By Chris Trotter*
Poor Jacinda! With friends like Winston Peters, the all-too-real enemies she faces are increasingly difficult to distinguish from her troublesome coalition partner. But, what to do? If she intends to remain in her current job until 19 September, then the support of Winston Peters and NZ First is essential. On the other hand, if she intends to remain Prime Minister after 19 September, then Labour’s relationship with NZ First needs to change – and quickly.
The big problem with Labour changing its relationship with NZ First is time. Is there enough time between now and the election for Labour to effect a clean break with Peters? Especially when a dirty break would almost certainly precipitate an early election? Is Labour up to attracting sufficient support to govern with the Greens alone? Would 4 or 5 weeks – as opposed to 7 months – be enough? Maybe – maybe not.
Everything would be a lot easier if the Greens were in a stronger position than the latest round of polling suggests. Hovering just above the crucial 5% MMP threshold is most emphatically not where Labour’s crucial support party ought to be.
For one thing, the Greens have, historically, performed less well in actual general elections than they have in proximate opinion polls. So, sitting on 5% is a very precarious place for them to be. For another, the Greens have also been able to rely on (or is that saved by?) their “international” vote. All those young Kiwi graduates living the bohemian dream in Melbourne, London and New York have been amongst the most solid backers of the Greens since 1999.
But, will this tradition hold true in 2020? Or, will Jacinda’s extraordinary performances on the global stage, combined with her ongoing love affair with the world’s “woke” journalists, see the young ex-pat vote shift from the Greens to Labour? Would picking up an extra 1% of the Party Vote from young Kiwis on their Big OE be worth the consequent loss of a minimum of 7 Green Party seats? Probably not.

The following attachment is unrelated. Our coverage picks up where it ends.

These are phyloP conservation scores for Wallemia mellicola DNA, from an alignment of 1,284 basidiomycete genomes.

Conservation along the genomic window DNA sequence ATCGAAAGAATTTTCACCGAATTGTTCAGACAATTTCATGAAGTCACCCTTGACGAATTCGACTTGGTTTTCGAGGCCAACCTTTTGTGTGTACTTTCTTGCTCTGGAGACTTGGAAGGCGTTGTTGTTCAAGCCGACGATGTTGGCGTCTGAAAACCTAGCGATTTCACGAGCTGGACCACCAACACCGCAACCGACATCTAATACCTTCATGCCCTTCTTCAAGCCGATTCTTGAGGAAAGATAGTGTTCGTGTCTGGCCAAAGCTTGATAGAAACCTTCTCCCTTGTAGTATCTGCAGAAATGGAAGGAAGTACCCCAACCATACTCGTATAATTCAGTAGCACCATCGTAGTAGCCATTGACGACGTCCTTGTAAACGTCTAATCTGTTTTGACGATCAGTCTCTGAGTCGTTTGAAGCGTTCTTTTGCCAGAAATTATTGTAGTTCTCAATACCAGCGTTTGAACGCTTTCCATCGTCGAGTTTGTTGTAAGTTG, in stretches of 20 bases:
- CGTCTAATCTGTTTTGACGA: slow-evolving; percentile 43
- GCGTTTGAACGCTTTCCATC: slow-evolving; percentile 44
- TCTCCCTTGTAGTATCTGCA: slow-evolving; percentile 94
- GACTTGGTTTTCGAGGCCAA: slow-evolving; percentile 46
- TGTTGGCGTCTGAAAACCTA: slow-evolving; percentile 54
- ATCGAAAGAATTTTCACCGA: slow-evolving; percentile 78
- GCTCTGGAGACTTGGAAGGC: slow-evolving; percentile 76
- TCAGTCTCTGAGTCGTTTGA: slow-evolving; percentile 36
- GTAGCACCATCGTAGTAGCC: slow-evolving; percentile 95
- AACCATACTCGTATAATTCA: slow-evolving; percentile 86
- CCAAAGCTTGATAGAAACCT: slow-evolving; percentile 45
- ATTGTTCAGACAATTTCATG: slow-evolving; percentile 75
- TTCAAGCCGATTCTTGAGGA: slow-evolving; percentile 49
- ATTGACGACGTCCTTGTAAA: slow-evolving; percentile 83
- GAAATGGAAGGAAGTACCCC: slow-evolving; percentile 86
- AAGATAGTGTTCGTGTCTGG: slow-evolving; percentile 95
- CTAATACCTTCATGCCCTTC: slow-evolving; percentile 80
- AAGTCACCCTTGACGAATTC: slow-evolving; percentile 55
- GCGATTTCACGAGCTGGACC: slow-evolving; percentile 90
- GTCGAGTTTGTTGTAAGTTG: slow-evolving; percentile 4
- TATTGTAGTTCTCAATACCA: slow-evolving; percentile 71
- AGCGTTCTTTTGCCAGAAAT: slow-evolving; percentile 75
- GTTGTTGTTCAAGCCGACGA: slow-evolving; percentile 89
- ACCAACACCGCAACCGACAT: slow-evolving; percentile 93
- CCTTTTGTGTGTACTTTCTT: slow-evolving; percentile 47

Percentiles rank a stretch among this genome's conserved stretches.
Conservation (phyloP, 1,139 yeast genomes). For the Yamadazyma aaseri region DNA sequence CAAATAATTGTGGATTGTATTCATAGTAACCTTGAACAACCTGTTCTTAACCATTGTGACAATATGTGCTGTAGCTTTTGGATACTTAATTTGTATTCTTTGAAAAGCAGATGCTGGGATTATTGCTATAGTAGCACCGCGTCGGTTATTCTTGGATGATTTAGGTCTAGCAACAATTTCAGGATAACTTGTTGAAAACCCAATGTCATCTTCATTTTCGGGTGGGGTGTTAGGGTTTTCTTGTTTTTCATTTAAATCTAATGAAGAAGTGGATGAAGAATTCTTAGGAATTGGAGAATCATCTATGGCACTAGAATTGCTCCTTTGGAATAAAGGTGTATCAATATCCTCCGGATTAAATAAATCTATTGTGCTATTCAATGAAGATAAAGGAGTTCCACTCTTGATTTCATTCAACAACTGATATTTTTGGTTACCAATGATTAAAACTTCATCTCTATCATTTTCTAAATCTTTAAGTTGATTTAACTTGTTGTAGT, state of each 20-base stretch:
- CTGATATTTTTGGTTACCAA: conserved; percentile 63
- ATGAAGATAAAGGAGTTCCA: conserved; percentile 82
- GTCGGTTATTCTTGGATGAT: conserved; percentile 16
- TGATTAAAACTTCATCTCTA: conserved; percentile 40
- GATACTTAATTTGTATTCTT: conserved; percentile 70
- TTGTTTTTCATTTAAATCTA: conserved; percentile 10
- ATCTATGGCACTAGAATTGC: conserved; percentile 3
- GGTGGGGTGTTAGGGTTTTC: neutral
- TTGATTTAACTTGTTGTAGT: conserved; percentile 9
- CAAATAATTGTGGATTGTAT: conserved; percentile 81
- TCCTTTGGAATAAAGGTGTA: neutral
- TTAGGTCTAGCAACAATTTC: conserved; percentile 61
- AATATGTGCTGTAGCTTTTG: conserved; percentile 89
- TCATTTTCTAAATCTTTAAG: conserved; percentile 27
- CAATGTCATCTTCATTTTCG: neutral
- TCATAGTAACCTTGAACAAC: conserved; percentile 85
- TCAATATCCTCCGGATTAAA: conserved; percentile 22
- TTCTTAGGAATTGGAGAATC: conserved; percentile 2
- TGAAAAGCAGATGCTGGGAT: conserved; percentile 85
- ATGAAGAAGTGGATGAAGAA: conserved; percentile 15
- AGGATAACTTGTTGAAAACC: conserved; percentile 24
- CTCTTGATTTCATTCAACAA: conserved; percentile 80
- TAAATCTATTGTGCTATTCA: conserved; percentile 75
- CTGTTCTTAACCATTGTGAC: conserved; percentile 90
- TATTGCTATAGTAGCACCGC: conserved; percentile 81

Which means, if Labour believes it has no choice but to “let Winston go”, then it will have to toss the Greens a bone – most likely the seat of Auckland Central where, if Labour’s vote swung in behind the Greens’ most popular MP, Chloe Swarbrick, not only would her party be assured of making it back into Parliament, but Labour would also benefit from the ousting (by approximately 1,200 votes) of National’s most liberal MP, Nikki Kaye. Which would definitely count as a pretty good “twofer” for the Left!
NZ First supporters would, no doubt, interject with considerable vehemence at this point. They’d say exactly the same argument can be applied to Northland, where, if Labour voters were tipped the wink by Jacinda, then NZ First’s Shane Jones could expect to be returned with a majority of close to 7,000 votes.
Well, yes, that was definitely an option, and one Labour may well have taken, if NZ First and its eponymous “Foundation” hadn’t ended up being found wanting by the Electoral Commission and then in the grim talons of the Serious Fraud Office. Seriously, Winston: to have lost one election by mishandling a donation might be forgiven as a political accident; but to now be at risk of losing a second, for the very same offence, goes way beyond carelessness!